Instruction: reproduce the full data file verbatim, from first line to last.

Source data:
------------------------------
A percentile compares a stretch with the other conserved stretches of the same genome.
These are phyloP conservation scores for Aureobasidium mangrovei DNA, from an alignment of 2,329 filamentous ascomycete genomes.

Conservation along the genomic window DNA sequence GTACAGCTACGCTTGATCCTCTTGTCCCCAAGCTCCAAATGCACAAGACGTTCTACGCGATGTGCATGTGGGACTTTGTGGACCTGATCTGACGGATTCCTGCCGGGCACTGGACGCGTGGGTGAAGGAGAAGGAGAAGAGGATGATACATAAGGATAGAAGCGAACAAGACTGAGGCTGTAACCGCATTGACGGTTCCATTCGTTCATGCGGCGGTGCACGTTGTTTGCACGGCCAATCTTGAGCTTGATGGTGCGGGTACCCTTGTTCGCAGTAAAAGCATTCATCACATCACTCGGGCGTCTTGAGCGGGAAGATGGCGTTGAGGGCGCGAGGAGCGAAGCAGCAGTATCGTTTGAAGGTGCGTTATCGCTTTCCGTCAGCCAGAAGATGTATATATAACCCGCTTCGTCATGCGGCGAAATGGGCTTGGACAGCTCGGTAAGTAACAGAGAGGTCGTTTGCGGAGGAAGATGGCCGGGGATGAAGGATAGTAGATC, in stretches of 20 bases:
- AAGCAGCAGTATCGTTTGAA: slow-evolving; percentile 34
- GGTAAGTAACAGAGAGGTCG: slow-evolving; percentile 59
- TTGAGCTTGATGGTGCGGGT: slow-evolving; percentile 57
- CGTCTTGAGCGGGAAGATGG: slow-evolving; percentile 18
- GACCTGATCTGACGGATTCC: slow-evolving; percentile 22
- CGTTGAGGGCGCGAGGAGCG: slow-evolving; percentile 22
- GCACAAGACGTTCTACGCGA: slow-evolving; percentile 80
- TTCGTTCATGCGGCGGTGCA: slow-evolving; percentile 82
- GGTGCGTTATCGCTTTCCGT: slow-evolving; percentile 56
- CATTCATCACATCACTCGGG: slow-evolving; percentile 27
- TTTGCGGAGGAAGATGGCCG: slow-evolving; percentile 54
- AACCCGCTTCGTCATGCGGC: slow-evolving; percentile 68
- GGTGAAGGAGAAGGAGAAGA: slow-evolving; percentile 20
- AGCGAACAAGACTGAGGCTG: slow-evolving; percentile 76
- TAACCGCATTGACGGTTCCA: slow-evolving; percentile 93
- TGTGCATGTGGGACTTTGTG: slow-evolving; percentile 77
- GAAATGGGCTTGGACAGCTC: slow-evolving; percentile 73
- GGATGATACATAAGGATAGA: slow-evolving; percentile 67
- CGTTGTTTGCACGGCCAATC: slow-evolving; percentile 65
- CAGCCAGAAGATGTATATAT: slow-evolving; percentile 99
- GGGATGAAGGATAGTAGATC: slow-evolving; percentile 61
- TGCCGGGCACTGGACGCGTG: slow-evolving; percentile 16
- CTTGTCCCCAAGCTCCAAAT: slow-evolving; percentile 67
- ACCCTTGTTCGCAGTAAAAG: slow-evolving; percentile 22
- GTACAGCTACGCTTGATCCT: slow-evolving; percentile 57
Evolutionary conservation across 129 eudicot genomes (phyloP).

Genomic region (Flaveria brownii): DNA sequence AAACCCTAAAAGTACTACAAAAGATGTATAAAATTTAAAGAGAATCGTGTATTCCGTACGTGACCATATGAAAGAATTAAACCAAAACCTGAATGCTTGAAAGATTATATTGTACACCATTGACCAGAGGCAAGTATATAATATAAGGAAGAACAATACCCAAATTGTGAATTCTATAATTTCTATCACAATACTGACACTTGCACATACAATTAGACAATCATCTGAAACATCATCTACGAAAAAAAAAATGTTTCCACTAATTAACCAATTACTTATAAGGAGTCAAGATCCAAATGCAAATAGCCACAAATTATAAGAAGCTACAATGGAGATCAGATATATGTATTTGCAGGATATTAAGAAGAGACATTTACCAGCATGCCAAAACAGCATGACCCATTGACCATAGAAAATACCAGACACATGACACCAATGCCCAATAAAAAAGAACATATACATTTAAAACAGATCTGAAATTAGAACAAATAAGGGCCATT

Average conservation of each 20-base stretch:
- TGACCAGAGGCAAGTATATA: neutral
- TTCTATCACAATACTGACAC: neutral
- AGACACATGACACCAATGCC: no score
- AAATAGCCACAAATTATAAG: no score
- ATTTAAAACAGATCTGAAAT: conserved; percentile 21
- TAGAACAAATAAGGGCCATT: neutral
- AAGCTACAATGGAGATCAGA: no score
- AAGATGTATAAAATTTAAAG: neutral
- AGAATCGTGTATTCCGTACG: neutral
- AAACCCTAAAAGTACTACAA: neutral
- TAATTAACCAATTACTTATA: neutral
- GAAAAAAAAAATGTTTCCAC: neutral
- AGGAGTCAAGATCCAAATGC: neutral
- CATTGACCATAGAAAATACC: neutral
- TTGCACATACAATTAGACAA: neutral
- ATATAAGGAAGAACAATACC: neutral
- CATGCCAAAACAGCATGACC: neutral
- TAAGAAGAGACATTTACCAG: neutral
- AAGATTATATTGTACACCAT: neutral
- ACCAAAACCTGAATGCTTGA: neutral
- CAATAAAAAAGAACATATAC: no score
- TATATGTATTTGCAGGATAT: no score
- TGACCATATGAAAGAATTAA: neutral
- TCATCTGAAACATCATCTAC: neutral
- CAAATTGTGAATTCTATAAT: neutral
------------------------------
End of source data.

A percentile compares a stretch with the other conserved stretches of the same genome.
These are phyloP conservation scores for Aureobasidium mangrovei DNA, from an alignment of 2,329 filamentous ascomycete genomes.

Conservation along the genomic window DNA sequence GTACAGCTACGCTTGATCCTCTTGTCCCCAAGCTCCAAATGCACAAGACGTTCTACGCGATGTGCATGTGGGACTTTGTGGACCTGATCTGACGGATTCCTGCCGGGCACTGGACGCGTGGGTGAAGGAGAAGGAGAAGAGGATGATACATAAGGATAGAAGCGAACAAGACTGAGGCTGTAACCGCATTGACGGTTCCATTCGTTCATGCGGCGGTGCACGTTGTTTGCACGGCCAATCTTGAGCTTGATGGTGCGGGTACCCTTGTTCGCAGTAAAAGCATTCATCACATCACTCGGGCGTCTTGAGCGGGAAGATGGCGTTGAGGGCGCGAGGAGCGAAGCAGCAGTATCGTTTGAAGGTGCGTTATCGCTTTCCGTCAGCCAGAAGATGTATATATAACCCGCTTCGTCATGCGGCGAAATGGGCTTGGACAGCTCGGTAAGTAACAGAGAGGTCGTTTGCGGAGGAAGATGGCCGGGGATGAAGGATAGTAGATC, in stretches of 20 bases:
- AAGCAGCAGTATCGTTTGAA: slow-evolving; percentile 34
- GGTAAGTAACAGAGAGGTCG: slow-evolving; percentile 59
- TTGAGCTTGATGGTGCGGGT: slow-evolving; percentile 57
- CGTCTTGAGCGGGAAGATGG: slow-evolving; percentile 18
- GACCTGATCTGACGGATTCC: slow-evolving; percentile 22
- CGTTGAGGGCGCGAGGAGCG: slow-evolving; percentile 22
- GCACAAGACGTTCTACGCGA: slow-evolving; percentile 80
- TTCGTTCATGCGGCGGTGCA: slow-evolving; percentile 82
- GGTGCGTTATCGCTTTCCGT: slow-evolving; percentile 56
- CATTCATCACATCACTCGGG: slow-evolving; percentile 27
- TTTGCGGAGGAAGATGGCCG: slow-evolving; percentile 54
- AACCCGCTTCGTCATGCGGC: slow-evolving; percentile 68
- GGTGAAGGAGAAGGAGAAGA: slow-evolving; percentile 20
- AGCGAACAAGACTGAGGCTG: slow-evolving; percentile 76
- TAACCGCATTGACGGTTCCA: slow-evolving; percentile 93
- TGTGCATGTGGGACTTTGTG: slow-evolving; percentile 77
- GAAATGGGCTTGGACAGCTC: slow-evolving; percentile 73
- GGATGATACATAAGGATAGA: slow-evolving; percentile 67
- CGTTGTTTGCACGGCCAATC: slow-evolving; percentile 65
- CAGCCAGAAGATGTATATAT: slow-evolving; percentile 99
- GGGATGAAGGATAGTAGATC: slow-evolving; percentile 61
- TGCCGGGCACTGGACGCGTG: slow-evolving; percentile 16
- CTTGTCCCCAAGCTCCAAAT: slow-evolving; percentile 67
- ACCCTTGTTCGCAGTAAAAG: slow-evolving; percentile 22
- GTACAGCTACGCTTGATCCT: slow-evolving; percentile 57
Evolutionary conservation across 129 eudicot genomes (phyloP).

Genomic region (Flaveria brownii): DNA sequence AAACCCTAAAAGTACTACAAAAGATGTATAAAATTTAAAGAGAATCGTGTATTCCGTACGTGACCATATGAAAGAATTAAACCAAAACCTGAATGCTTGAAAGATTATATTGTACACCATTGACCAGAGGCAAGTATATAATATAAGGAAGAACAATACCCAAATTGTGAATTCTATAATTTCTATCACAATACTGACACTTGCACATACAATTAGACAATCATCTGAAACATCATCTACGAAAAAAAAAATGTTTCCACTAATTAACCAATTACTTATAAGGAGTCAAGATCCAAATGCAAATAGCCACAAATTATAAGAAGCTACAATGGAGATCAGATATATGTATTTGCAGGATATTAAGAAGAGACATTTACCAGCATGCCAAAACAGCATGACCCATTGACCATAGAAAATACCAGACACATGACACCAATGCCCAATAAAAAAGAACATATACATTTAAAACAGATCTGAAATTAGAACAAATAAGGGCCATT

Average conservation of each 20-base stretch:
- TGACCAGAGGCAAGTATATA: neutral
- TTCTATCACAATACTGACAC: neutral
- AGACACATGACACCAATGCC: no score
- AAATAGCCACAAATTATAAG: no score
- ATTTAAAACAGATCTGAAAT: conserved; percentile 21
- TAGAACAAATAAGGGCCATT: neutral
- AAGCTACAATGGAGATCAGA: no score
- AAGATGTATAAAATTTAAAG: neutral
- AGAATCGTGTATTCCGTACG: neutral
- AAACCCTAAAAGTACTACAA: neutral
- TAATTAACCAATTACTTATA: neutral
- GAAAAAAAAAATGTTTCCAC: neutral
- AGGAGTCAAGATCCAAATGC: neutral
- CATTGACCATAGAAAATACC: neutral
- TTGCACATACAATTAGACAA: neutral
- ATATAAGGAAGAACAATACC: neutral
- CATGCCAAAACAGCATGACC: neutral
- TAAGAAGAGACATTTACCAG: neutral
- AAGATTATATTGTACACCAT: neutral
- ACCAAAACCTGAATGCTTGA: neutral
- CAATAAAAAAGAACATATAC: no score
- TATATGTATTTGCAGGATAT: no score
- TGACCATATGAAAGAATTAA: neutral
- TCATCTGAAACATCATCTAC: neutral
- CAAATTGTGAATTCTATAAT: neutral